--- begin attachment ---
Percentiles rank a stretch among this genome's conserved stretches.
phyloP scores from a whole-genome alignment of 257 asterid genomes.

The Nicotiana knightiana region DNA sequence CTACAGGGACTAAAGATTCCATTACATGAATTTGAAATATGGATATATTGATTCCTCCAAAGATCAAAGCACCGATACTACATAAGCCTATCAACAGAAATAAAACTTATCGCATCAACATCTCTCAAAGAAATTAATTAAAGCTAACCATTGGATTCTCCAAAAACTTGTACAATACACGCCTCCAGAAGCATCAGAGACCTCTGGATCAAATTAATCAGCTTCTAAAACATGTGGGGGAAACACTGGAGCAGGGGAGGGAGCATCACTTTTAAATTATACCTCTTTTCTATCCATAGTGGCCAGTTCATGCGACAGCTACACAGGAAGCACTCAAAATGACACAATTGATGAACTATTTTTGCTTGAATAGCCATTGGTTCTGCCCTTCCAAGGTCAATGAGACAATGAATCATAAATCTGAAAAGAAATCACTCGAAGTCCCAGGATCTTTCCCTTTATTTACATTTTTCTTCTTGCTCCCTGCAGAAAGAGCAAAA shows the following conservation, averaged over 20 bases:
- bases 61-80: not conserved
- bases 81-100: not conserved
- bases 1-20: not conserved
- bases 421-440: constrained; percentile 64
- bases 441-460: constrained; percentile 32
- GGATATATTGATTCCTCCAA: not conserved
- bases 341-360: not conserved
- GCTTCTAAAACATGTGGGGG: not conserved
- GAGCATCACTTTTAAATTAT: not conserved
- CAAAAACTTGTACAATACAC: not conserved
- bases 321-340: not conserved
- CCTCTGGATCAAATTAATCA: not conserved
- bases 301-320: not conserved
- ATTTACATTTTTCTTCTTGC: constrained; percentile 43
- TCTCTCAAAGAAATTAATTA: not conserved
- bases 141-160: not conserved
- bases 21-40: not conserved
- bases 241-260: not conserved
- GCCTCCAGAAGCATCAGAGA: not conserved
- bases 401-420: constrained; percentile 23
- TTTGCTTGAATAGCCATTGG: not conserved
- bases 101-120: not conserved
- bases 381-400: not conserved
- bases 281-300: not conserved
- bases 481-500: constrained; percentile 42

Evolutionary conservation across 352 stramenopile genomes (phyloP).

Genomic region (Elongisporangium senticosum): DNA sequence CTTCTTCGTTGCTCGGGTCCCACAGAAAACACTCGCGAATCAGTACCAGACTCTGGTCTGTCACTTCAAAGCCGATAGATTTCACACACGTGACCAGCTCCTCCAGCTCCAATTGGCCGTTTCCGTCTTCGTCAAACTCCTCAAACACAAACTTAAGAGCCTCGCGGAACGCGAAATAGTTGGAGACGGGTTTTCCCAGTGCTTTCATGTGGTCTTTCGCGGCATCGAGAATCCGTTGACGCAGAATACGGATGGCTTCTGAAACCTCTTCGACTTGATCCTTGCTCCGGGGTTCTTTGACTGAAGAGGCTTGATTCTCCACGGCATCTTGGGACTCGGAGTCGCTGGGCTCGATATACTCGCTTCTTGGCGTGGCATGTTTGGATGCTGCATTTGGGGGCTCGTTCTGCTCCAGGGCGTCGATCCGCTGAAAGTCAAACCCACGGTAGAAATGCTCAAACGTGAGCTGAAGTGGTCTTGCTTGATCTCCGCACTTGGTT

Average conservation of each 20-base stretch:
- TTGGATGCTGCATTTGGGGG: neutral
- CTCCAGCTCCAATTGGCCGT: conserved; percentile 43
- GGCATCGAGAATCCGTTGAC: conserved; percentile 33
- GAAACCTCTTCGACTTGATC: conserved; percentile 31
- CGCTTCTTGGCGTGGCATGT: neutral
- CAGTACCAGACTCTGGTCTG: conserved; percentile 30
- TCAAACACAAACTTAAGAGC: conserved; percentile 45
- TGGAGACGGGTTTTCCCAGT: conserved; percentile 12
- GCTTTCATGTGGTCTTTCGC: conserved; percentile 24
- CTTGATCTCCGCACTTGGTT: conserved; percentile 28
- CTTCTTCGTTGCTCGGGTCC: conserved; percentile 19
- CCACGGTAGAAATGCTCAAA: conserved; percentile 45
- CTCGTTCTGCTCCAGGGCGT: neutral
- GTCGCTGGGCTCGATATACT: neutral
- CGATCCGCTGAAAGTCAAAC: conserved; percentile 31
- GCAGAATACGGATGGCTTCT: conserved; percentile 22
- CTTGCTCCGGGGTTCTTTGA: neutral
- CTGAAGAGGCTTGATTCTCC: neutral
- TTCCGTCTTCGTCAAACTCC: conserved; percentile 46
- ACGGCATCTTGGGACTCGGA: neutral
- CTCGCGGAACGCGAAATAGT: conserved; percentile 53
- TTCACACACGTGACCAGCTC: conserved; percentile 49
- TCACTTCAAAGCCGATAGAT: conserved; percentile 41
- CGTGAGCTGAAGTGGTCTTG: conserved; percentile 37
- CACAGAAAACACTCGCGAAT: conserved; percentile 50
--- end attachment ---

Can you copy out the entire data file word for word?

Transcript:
Percentiles rank a stretch among this genome's conserved stretches.
phyloP scores from a whole-genome alignment of 257 asterid genomes.

The Nicotiana knightiana region DNA sequence CTACAGGGACTAAAGATTCCATTACATGAATTTGAAATATGGATATATTGATTCCTCCAAAGATCAAAGCACCGATACTACATAAGCCTATCAACAGAAATAAAACTTATCGCATCAACATCTCTCAAAGAAATTAATTAAAGCTAACCATTGGATTCTCCAAAAACTTGTACAATACACGCCTCCAGAAGCATCAGAGACCTCTGGATCAAATTAATCAGCTTCTAAAACATGTGGGGGAAACACTGGAGCAGGGGAGGGAGCATCACTTTTAAATTATACCTCTTTTCTATCCATAGTGGCCAGTTCATGCGACAGCTACACAGGAAGCACTCAAAATGACACAATTGATGAACTATTTTTGCTTGAATAGCCATTGGTTCTGCCCTTCCAAGGTCAATGAGACAATGAATCATAAATCTGAAAAGAAATCACTCGAAGTCCCAGGATCTTTCCCTTTATTTACATTTTTCTTCTTGCTCCCTGCAGAAAGAGCAAAA shows the following conservation, averaged over 20 bases:
- bases 61-80: not conserved
- bases 81-100: not conserved
- bases 1-20: not conserved
- bases 421-440: constrained; percentile 64
- bases 441-460: constrained; percentile 32
- GGATATATTGATTCCTCCAA: not conserved
- bases 341-360: not conserved
- GCTTCTAAAACATGTGGGGG: not conserved
- GAGCATCACTTTTAAATTAT: not conserved
- CAAAAACTTGTACAATACAC: not conserved
- bases 321-340: not conserved
- CCTCTGGATCAAATTAATCA: not conserved
- bases 301-320: not conserved
- ATTTACATTTTTCTTCTTGC: constrained; percentile 43
- TCTCTCAAAGAAATTAATTA: not conserved
- bases 141-160: not conserved
- bases 21-40: not conserved
- bases 241-260: not conserved
- GCCTCCAGAAGCATCAGAGA: not conserved
- bases 401-420: constrained; percentile 23
- TTTGCTTGAATAGCCATTGG: not conserved
- bases 101-120: not conserved
- bases 381-400: not conserved
- bases 281-300: not conserved
- bases 481-500: constrained; percentile 42

Evolutionary conservation across 352 stramenopile genomes (phyloP).

Genomic region (Elongisporangium senticosum): DNA sequence CTTCTTCGTTGCTCGGGTCCCACAGAAAACACTCGCGAATCAGTACCAGACTCTGGTCTGTCACTTCAAAGCCGATAGATTTCACACACGTGACCAGCTCCTCCAGCTCCAATTGGCCGTTTCCGTCTTCGTCAAACTCCTCAAACACAAACTTAAGAGCCTCGCGGAACGCGAAATAGTTGGAGACGGGTTTTCCCAGTGCTTTCATGTGGTCTTTCGCGGCATCGAGAATCCGTTGACGCAGAATACGGATGGCTTCTGAAACCTCTTCGACTTGATCCTTGCTCCGGGGTTCTTTGACTGAAGAGGCTTGATTCTCCACGGCATCTTGGGACTCGGAGTCGCTGGGCTCGATATACTCGCTTCTTGGCGTGGCATGTTTGGATGCTGCATTTGGGGGCTCGTTCTGCTCCAGGGCGTCGATCCGCTGAAAGTCAAACCCACGGTAGAAATGCTCAAACGTGAGCTGAAGTGGTCTTGCTTGATCTCCGCACTTGGTT

Average conservation of each 20-base stretch:
- TTGGATGCTGCATTTGGGGG: neutral
- CTCCAGCTCCAATTGGCCGT: conserved; percentile 43
- GGCATCGAGAATCCGTTGAC: conserved; percentile 33
- GAAACCTCTTCGACTTGATC: conserved; percentile 31
- CGCTTCTTGGCGTGGCATGT: neutral
- CAGTACCAGACTCTGGTCTG: conserved; percentile 30
- TCAAACACAAACTTAAGAGC: conserved; percentile 45
- TGGAGACGGGTTTTCCCAGT: conserved; percentile 12
- GCTTTCATGTGGTCTTTCGC: conserved; percentile 24
- CTTGATCTCCGCACTTGGTT: conserved; percentile 28
- CTTCTTCGTTGCTCGGGTCC: conserved; percentile 19
- CCACGGTAGAAATGCTCAAA: conserved; percentile 45
- CTCGTTCTGCTCCAGGGCGT: neutral
- GTCGCTGGGCTCGATATACT: neutral
- CGATCCGCTGAAAGTCAAAC: conserved; percentile 31
- GCAGAATACGGATGGCTTCT: conserved; percentile 22
- CTTGCTCCGGGGTTCTTTGA: neutral
- CTGAAGAGGCTTGATTCTCC: neutral
- TTCCGTCTTCGTCAAACTCC: conserved; percentile 46
- ACGGCATCTTGGGACTCGGA: neutral
- CTCGCGGAACGCGAAATAGT: conserved; percentile 53
- TTCACACACGTGACCAGCTC: conserved; percentile 49
- TCACTTCAAAGCCGATAGAT: conserved; percentile 41
- CGTGAGCTGAAGTGGTCTTG: conserved; percentile 37
- CACAGAAAACACTCGCGAAT: conserved; percentile 50